Josephine van Schaik

Bos en Lommer isn’t quite like the woods and forests where musician and artist Josephine van Schaik finds most of her inspiration, but her little studio at WOW feels like a quiet retreat from the busy city streets. It’s cosy, warm, and colourful: exactly the kind of environment you’d think might inspire the mysterious, atmospheric songs she writes. Plants hang from wooden beams, an eccentric tapestry graces the wall, and a tea kettle announces the coming conversation.

Josephine is part of The Mysterons, and has recently revived her own project Odile after a short hiatus. While a winter storm is building up outside, Josephine talks about her two bands, the right mindset for song writing, and making it in the tiny Dutch music industry.

You joined WOW as an Artist in Residence a few months ago, after finishing your studies at the Conservatorium van Amsterdam, where you also formed The Mysterons.

What was that like?

We got together when we had to form a band for school. The original plan was to make 60’s Spaghetti Western music, but that didn’t even make it past the first rehearsal. What we do now? I’m not entirely sure! It’s a fun mix of everything. Psychedelic, 60’s, a bit trippy. I get a lot of energy from playing with The Mysterons. The music is more energetic than the music I write for Odile, so when you have a gig you get a lot of energy from the audience, and your bandmates as well. It’s a less heavy way of making music. We’re writing a new album now, and hope to release a new single next spring.

Is Odile a heavier project?

Absolutely. The process of writing and recording that album was very heavy and confrontational. It’s just me, recording for days on end, playing the same piece over and over and over again but it’s just not right every time, and it’s never quite right. There’s no one there who can smack you in the head and say ‘excuse me, you’ve been doing the same thing for two hours, time to take a break,’ or ‘actually, what you’re doing is perfect and good enough.’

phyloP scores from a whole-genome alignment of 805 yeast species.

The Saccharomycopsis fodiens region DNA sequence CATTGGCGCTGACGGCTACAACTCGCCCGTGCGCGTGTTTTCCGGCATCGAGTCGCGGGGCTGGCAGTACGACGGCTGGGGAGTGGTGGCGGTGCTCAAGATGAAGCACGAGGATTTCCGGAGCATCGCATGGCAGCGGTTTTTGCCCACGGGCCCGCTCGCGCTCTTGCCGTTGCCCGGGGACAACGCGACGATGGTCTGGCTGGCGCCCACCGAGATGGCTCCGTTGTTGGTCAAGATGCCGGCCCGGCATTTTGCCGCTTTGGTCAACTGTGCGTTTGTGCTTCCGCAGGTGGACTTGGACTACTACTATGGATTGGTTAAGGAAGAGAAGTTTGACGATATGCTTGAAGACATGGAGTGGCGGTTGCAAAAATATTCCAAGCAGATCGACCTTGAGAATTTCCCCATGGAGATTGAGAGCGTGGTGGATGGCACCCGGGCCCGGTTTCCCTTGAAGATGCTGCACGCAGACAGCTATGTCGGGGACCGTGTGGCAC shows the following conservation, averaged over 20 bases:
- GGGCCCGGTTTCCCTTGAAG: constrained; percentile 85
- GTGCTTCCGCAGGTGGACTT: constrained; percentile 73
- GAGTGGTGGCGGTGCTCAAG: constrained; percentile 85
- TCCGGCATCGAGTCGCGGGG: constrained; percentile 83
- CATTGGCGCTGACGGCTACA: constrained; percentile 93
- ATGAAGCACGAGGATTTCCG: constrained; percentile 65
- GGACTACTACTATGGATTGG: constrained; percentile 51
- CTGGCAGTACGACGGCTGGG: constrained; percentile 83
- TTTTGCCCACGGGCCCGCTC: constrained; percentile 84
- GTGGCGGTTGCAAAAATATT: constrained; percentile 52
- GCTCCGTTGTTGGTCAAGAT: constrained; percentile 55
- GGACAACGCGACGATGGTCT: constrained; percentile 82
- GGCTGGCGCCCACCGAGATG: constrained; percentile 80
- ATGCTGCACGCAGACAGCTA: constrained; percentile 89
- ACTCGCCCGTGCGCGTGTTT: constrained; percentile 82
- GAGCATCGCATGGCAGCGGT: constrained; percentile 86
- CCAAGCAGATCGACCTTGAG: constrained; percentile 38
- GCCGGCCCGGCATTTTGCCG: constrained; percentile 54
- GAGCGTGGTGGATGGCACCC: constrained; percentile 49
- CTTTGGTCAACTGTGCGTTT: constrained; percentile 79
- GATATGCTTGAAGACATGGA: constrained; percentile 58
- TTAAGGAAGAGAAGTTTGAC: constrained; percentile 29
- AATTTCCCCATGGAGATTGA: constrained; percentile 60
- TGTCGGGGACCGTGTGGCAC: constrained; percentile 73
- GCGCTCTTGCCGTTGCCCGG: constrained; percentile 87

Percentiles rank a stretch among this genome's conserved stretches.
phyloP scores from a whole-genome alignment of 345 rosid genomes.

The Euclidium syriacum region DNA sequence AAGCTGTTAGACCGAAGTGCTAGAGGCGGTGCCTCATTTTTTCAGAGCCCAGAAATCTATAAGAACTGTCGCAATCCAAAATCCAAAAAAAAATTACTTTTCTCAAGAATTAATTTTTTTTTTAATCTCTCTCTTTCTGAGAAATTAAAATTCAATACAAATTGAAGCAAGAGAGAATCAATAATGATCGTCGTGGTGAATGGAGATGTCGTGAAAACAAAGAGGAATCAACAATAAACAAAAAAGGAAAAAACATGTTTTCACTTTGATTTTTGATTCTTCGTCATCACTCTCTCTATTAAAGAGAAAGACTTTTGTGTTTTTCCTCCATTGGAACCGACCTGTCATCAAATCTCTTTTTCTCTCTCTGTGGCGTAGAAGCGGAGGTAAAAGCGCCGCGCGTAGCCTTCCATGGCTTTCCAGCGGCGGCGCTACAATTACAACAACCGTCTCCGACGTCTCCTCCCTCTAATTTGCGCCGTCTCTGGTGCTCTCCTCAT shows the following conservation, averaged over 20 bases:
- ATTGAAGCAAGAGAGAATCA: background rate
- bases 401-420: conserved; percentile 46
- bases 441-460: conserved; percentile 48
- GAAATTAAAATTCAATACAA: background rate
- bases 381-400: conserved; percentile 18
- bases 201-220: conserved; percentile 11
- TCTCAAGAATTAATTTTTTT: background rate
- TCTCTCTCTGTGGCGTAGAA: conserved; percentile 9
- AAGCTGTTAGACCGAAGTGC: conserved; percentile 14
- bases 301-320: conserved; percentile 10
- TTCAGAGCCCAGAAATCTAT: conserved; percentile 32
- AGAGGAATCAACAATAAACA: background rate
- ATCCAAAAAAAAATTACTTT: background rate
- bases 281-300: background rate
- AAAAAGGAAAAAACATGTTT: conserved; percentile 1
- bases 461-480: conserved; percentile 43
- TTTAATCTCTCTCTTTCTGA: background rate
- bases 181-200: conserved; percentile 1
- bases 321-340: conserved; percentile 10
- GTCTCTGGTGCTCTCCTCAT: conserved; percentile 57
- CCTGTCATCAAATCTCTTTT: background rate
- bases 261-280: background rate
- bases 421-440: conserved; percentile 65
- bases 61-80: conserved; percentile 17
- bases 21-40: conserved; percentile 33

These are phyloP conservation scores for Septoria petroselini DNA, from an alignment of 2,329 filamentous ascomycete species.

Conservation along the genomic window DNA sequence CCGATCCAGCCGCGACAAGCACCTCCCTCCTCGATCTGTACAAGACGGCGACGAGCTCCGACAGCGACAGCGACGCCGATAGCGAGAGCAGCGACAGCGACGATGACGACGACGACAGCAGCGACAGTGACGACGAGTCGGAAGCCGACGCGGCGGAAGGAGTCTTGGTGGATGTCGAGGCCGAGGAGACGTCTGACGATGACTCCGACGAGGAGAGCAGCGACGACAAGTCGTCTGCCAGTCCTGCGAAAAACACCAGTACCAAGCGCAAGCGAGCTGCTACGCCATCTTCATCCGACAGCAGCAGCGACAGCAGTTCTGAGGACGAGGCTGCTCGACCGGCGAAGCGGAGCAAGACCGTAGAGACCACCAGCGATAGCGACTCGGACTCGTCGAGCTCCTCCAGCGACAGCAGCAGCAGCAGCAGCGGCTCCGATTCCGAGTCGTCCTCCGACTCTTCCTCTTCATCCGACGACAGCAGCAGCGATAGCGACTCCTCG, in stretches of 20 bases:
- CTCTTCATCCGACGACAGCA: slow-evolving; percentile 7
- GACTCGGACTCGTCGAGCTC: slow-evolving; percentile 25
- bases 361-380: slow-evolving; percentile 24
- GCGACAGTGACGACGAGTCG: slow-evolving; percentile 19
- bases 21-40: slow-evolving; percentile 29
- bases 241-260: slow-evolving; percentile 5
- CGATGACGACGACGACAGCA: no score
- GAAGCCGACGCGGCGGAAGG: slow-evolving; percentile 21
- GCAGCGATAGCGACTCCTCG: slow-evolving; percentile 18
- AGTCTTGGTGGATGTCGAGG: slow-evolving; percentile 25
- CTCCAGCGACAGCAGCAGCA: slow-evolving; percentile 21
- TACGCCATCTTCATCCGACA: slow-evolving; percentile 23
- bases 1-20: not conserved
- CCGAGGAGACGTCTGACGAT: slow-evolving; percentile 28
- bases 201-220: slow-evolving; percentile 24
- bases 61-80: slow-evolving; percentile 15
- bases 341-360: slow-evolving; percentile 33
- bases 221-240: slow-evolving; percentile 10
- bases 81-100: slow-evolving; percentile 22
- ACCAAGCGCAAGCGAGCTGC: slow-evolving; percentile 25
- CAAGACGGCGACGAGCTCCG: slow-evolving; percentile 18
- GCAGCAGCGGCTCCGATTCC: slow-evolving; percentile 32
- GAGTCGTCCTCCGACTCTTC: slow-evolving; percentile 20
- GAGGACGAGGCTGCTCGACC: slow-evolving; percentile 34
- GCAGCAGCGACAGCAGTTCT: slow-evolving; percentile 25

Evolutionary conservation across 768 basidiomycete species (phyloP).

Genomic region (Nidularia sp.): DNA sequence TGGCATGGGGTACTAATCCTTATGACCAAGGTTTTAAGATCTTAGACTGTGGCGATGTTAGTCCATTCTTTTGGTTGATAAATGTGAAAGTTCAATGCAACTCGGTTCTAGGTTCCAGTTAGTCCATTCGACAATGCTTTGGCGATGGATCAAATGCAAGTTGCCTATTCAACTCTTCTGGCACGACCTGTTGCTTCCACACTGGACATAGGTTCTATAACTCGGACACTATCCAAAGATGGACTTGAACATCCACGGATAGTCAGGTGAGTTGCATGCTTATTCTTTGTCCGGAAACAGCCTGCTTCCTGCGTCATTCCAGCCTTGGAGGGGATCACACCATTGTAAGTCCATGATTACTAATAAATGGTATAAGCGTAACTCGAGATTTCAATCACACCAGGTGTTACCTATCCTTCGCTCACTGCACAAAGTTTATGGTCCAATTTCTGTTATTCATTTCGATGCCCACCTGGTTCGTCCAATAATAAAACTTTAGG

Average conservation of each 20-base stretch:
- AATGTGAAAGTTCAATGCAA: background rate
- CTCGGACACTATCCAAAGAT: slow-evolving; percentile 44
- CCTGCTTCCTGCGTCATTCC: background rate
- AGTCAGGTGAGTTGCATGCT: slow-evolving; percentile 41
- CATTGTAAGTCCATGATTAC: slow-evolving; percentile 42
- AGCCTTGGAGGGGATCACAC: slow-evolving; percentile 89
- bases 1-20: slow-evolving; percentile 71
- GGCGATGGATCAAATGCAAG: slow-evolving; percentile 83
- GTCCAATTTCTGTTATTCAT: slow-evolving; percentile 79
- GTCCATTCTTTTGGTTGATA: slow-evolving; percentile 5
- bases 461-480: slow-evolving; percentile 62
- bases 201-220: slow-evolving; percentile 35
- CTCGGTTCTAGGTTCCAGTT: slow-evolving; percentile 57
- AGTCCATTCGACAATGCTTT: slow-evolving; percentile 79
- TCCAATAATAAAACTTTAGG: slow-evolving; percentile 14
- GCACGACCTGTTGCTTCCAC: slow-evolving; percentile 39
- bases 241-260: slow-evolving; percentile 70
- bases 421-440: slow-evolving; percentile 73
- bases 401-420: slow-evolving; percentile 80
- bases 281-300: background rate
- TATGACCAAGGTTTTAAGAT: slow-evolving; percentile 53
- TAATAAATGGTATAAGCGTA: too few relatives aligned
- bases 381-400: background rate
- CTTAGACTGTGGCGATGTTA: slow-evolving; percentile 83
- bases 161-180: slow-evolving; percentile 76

Odile is a project where I have to give a lot of myself, which is fine, but you do need the right kind of energy to do that.

Are you finding that energy here, at WOW?

In a way, yes! I had a crazy year when the Odile album was released. Graduating, performing, finding a job, finding a new place to live, playing with The Mysterons, doing artwork for other bands. It was way too much. But being able to settle here, have my own space, I can feel the urge to write new songs again. It’s nice to sit here and grab my guitar and write because I want to, not because I have to. You need that particular gut feeling to write personal songs, you have to be in the right space, both mentally and physically.

Let’s talk about the songs you write. Listening to the Odile album is like listening to little snippets, short scenes from a story. How do you find inspiration for those stories?  

Nature. It’s full of the strangest, most fascinating stories. Just look at the animal kingdom, or the insect or plant world. There are so many bizarre processes and occurrences, it’s an infinite treasure trove of inspiration. I recently wrote a song about plant cuttings. Because how weird is it that you can basically cut a limb off a plant, and both the plant and the severed limb keep growing? Crazy! At least, to us humans it sounds crazy. But it’s normal, it’s nature.

Those stories are accompanied by a pretty unique sound. It is hard to find the right audience for that kind of music as a young artist?

It’s a mix of acid folk and freak folk, a bit psychedelic, dreamy, imaginative, strange. So yes, it’s hard to find a large audience for those songs. I definitely didn’t do enough to get all the attention possible for Odile, but still. In terms of publicity, there’s 3 voor 12, a few local radio stations, a few blogs, Noorderslag and the Popronde, and that’s it. That’s your entire alternative music industry. And there’s very little variety. It might sound snobby, but I sometimes feel like the majority of the Dutch audience only wants to hear things they already know. It sounds so strange to me when someone says ‘oh you guys use such unconventional time signatures.’ How can a time signature be conventional or ‘normal’? When did someone suddenly decide we can only play in three-four time or four-four time? It’s like time signature discrimination! All jokes aside though, I think as an artist you have the responsibility to surprise your audience and introduce them to something new. There are so many great bands in this country, but you hardly ever get to hear them.

Maybe events like WOW’s All Tomorrow’s Parties can help get people in touch with these bands?

Definitely! I had a great time organising that event. It allowed me to work together with other people at WOW and get to know everyone, and also to give bands I love a chance to do their thing. The bands were a mix of everything. We started with Suikerbeat, a bit experimental and raw, then went on to San Dollar, more danceable music. We ended the night with Maple, which had people crowd surfing, forming a mosh pit, even dangling from the plant hangers. All signs of a successful night!

What else do you want to do with these two years at WOW?

I want to make a new Odile album, for sure! Something a bit more experimental. And organise another All Tomorrow’s Parties. And make more album artwork for other bands; basically everything to make sure I get to make a living doing the things I love.


Words by Suzanna Knight

by WOW Amsterdam

Sometimes I feel like the majority of the Dutch audience only wants to hear things they already know.
Josephine van Schaik